Carbon nanotubes play an important role in nanotechnology due to the influence in different areas, such as engineering, chemistry, biology, medicine, electronics, and materials science. The main objective of this article is to give a general idea about carbon nanotubes properties and their general applications, especially in electrochemistry.
The concept of nanotechnology is still somewhat confusing because, in current reports, it is known as nanoscience. Nanoscience is responsible for the study of very small materials ranging from a few hundred to a few nanometers. In order to make out the potential of technology, that is the physical properties and chemical substances of the changes at the nanoscale. This is an effect of the quantum theory.
The carbon nanotubes were prepared for the first time by Sumio Iijima. For many years, he had studied the atomic-scale structure of carbon fibers. When in 1990 researchers from Heidelberg, in Germany, and Tucson, in the United States, reported a method to obtain large quantities of buckminsterfullerene or C60, Iijima felt that his research carried out over a decade made sense.
He ran an experiment to verify the formation of that carbon form discovered by Harry Kroto (the University of Sussex, in England) and by Richard Smaley (the University of Texas, in the United States) in 1985.
Thus, passing electric sparks through two graphite rods, Iijima vaporized them, obtaining carbon condensed in a soot-like mass, where he expected to find the C60 What he found when he placed that soot under the microscope was not C60, but small carbon tubes a few nanometers wide.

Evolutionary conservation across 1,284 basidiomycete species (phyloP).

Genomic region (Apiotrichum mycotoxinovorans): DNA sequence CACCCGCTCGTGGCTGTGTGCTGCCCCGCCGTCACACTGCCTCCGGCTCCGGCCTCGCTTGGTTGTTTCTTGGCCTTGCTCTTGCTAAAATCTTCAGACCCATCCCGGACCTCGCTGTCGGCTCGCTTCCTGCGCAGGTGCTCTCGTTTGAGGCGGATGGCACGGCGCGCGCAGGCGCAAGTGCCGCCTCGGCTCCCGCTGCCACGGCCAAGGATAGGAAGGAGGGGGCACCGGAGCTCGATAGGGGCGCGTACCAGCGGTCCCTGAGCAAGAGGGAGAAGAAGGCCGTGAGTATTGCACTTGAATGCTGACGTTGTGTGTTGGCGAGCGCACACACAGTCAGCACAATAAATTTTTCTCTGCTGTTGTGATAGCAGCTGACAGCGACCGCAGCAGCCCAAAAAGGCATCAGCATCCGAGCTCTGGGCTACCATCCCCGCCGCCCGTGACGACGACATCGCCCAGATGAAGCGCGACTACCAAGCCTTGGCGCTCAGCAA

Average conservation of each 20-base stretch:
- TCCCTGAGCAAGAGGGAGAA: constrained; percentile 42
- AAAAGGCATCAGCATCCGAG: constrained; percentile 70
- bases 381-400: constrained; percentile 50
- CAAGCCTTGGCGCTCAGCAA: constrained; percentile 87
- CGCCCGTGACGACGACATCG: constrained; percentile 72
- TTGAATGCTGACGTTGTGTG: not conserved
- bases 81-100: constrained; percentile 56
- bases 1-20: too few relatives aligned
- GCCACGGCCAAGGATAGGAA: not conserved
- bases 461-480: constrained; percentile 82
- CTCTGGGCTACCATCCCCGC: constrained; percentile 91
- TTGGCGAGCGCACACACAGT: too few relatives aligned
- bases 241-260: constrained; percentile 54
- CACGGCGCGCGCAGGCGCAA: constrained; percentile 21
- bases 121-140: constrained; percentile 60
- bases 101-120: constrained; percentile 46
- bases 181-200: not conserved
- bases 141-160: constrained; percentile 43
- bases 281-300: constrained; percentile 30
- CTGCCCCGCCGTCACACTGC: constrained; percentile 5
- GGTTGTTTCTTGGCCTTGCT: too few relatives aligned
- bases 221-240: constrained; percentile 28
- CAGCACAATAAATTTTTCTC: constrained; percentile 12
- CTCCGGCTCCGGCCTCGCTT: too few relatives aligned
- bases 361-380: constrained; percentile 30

These nanotubes were hollow, but they had many layers: tubes inside tubes, like Russian dolls, nested one on another, with their final parts sealed with conical tops. From the moment of their discovery, they have been used in an academic way in different studies and since 2005 they began to study for industrial applications.
What Are Carbon Nanotubes
Carbon nanotubes are an all otropic form of carbon, such as diamond, graphite or fullerenes; They consist of hexagonal carbon networks curved and closed, forming nanometric carbon tubes. Its structure can be considered to come from a sheet of graphite rolled on itself (5). Depending on the degree of winding and the way in which the original sheet is formed, the result can lead to nanotubes of different diameter and internal geometry. They are light, hollow and porous systems that have high mechanical strength, and therefore interesting for the structural reinforcement of materials and the formation of low weight composite materials, high tensile strength and enormous elasticity. The nanotubes have a diameter of a few nanometers and, however, its length can reach up to one millimeter, so it has a tremendously high radio-to-date ratio. Carbon nanotubes are the strongest fibers known. A single perfect nanotube is 10 to 100 times stronger than steel per unit weight and has very interesting electrical properties, driving the electric current hundreds of times more efficiently than traditional copper cables (6). There are two ways in which carbon nanotubes are found (figure 1), which are single wall nanotubes (NTCPS) and multiple wall nanotubes (NTCPM).